After a stint as a lecturer at RMIT University while he completed his PhD, David Sokulsky’s pathway in investment management started off nearly two decades ago as a research manager for a publishing house with a superannuation data base.
That was followed by time at Macquarie as a hedge fund analyst and appointments in New York. Since coming back to Australia he has worked at UBS as head of investment strategy and was also chief investment officer at Crestone Wealth Management.
All these roads have led to him starting up his own investment management firm - Carrara Investment Management - where he and his colleagues will be able to pursue his unique approach to funds management.
Also driving the decision was a desire to grow investment capabilities beyond one listed fund.
Prior to establishing Carrara, Sokulsky was chief executive officer and chief investment officer at the Concentrated Leaders Fund (CLF) and his team managed the Australian equity listed fund for two and a half years.
When they told the board they were looking at building an independent business, the board then made the decision to appoint the new business as manager for CLF.
“We were pretty happy within CLF,” Sokulsky says
“In terms of growing the business, for us, we just thought it was much easier to grow a business under a brand.”
A different approach to style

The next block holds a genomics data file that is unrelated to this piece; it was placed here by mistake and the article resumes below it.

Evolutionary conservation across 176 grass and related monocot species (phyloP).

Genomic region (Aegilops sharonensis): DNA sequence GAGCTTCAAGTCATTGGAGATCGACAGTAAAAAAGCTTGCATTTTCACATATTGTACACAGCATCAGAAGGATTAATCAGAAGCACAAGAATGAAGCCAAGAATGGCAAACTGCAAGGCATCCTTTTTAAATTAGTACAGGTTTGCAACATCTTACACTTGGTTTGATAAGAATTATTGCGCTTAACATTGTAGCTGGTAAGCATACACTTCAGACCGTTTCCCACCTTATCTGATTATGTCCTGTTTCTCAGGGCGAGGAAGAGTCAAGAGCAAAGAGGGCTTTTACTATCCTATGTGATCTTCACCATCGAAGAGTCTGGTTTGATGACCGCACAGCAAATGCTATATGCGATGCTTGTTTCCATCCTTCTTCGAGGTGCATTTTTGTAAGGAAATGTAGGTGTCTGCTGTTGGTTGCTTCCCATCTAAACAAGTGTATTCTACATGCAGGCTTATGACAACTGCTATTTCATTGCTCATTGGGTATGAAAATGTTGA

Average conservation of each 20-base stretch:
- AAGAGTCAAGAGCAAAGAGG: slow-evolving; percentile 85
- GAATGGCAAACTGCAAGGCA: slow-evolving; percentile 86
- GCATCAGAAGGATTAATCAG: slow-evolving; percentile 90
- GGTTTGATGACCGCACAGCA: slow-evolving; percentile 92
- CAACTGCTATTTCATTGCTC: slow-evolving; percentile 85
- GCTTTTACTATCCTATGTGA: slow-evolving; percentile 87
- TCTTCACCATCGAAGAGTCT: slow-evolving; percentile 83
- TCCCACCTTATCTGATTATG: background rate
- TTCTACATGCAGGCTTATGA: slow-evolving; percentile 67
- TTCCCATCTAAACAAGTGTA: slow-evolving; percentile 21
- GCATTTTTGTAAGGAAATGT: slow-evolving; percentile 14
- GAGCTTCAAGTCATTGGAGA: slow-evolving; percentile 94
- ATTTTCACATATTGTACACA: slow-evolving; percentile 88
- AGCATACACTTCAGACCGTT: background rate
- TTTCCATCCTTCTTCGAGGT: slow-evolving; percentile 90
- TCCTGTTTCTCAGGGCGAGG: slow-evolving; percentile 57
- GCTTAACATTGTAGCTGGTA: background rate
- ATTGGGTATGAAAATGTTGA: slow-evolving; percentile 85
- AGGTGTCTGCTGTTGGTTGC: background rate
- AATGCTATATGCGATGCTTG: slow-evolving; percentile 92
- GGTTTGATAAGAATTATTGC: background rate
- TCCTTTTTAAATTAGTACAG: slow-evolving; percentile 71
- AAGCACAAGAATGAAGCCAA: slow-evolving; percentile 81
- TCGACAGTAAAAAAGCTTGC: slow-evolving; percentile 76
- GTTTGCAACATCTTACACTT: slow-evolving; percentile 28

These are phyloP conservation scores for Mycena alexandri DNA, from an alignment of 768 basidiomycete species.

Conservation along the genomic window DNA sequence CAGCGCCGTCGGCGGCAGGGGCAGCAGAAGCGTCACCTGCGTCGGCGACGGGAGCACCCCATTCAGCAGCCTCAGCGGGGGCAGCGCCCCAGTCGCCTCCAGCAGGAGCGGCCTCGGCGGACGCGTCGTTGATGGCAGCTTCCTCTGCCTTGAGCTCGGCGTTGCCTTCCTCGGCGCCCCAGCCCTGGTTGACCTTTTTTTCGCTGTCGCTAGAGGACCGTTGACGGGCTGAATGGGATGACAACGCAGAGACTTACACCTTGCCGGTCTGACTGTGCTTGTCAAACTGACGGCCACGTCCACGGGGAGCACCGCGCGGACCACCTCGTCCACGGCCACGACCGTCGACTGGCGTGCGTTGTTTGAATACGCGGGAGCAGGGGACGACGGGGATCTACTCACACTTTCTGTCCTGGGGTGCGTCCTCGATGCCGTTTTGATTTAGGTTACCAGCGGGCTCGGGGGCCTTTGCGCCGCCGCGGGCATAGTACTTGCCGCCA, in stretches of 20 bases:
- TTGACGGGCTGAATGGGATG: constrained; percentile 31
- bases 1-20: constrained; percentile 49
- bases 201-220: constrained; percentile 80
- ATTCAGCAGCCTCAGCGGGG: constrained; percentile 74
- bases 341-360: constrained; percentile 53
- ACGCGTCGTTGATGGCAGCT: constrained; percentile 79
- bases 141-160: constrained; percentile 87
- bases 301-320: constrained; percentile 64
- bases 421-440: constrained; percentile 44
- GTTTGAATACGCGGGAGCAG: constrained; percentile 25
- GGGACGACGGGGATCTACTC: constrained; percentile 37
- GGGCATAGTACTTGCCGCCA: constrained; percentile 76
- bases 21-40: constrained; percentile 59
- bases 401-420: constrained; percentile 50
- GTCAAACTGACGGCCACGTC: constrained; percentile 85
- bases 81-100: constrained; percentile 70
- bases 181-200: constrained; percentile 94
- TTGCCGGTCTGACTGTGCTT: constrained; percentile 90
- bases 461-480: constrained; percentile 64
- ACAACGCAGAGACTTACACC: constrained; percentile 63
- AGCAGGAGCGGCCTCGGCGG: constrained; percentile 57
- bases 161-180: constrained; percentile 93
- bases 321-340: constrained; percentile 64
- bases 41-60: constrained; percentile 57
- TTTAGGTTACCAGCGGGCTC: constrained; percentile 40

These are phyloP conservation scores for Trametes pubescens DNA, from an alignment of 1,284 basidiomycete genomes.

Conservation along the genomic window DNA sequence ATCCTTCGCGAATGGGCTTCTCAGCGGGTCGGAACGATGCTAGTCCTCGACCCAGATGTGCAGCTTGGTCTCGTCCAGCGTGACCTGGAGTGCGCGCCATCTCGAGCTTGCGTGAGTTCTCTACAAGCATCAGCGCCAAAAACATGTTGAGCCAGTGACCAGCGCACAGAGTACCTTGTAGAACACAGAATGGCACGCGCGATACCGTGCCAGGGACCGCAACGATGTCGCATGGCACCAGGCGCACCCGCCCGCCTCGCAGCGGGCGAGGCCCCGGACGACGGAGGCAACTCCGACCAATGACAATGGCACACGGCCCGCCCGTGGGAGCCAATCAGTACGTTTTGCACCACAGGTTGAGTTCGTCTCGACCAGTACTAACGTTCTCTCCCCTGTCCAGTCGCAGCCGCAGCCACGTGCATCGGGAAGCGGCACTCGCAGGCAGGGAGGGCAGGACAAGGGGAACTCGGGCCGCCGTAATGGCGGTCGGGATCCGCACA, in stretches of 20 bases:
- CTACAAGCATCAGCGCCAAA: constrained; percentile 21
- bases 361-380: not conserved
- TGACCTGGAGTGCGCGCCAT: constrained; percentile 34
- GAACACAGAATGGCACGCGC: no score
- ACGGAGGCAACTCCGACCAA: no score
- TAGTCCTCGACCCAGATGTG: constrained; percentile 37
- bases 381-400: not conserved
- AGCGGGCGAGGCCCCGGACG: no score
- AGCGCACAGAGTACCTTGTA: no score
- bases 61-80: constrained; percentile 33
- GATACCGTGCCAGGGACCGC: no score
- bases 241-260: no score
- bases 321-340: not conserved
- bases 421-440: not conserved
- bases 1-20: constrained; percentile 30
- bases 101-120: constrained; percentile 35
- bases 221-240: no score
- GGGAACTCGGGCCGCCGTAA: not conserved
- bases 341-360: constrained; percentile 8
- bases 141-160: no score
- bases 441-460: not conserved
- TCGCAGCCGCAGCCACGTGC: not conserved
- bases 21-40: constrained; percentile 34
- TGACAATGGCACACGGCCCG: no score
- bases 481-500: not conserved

The boutique is named after an Italian marble - Carrara - and Sokulsky said they wanted a name that symbolised something strong, which had been part of a creation process. Carrara is also the marble Michelangelo used to carve his statues.
“We’re not value, we’re not growth, we’re style agnostic with the idea being we want to perform well outside of market movements,” he says.
Initially the boutique will look to establish an unlisted Australian equity fund and then may look at other asset classes including international equities.
“We’ve done really well in Australian equities, so at the moment it’s just about taking the strategy into a different vehicle,” Sokulsky says.
The management team has a two and a half year track record and has returned 13.6 per cent per annum since Sokulsky and his team took over the management of the fund in early 2018.
Sokulsky was unable to comment on the conditional off-market takeover bid for CLF by competitor WAM Capital when he spoke to Industry Moves.
Sokulsky believes the biggest risk ahead of us is a non-physical war between the West and China.
This confrontation started off with technology and trade and he says we should also expect to see it with capital flows.
“A capital war will develop as well, seperate to what you’re seeing in the Himalayas and the South China Sea.”
“How that works in terms of equity markets and currency markets - that’s the big risk in terms of the macro picture.”
In the near term he points out that current valuations are very heady and unjustified by the fundamentals, and investors need to be wary of this kind of market irrationality.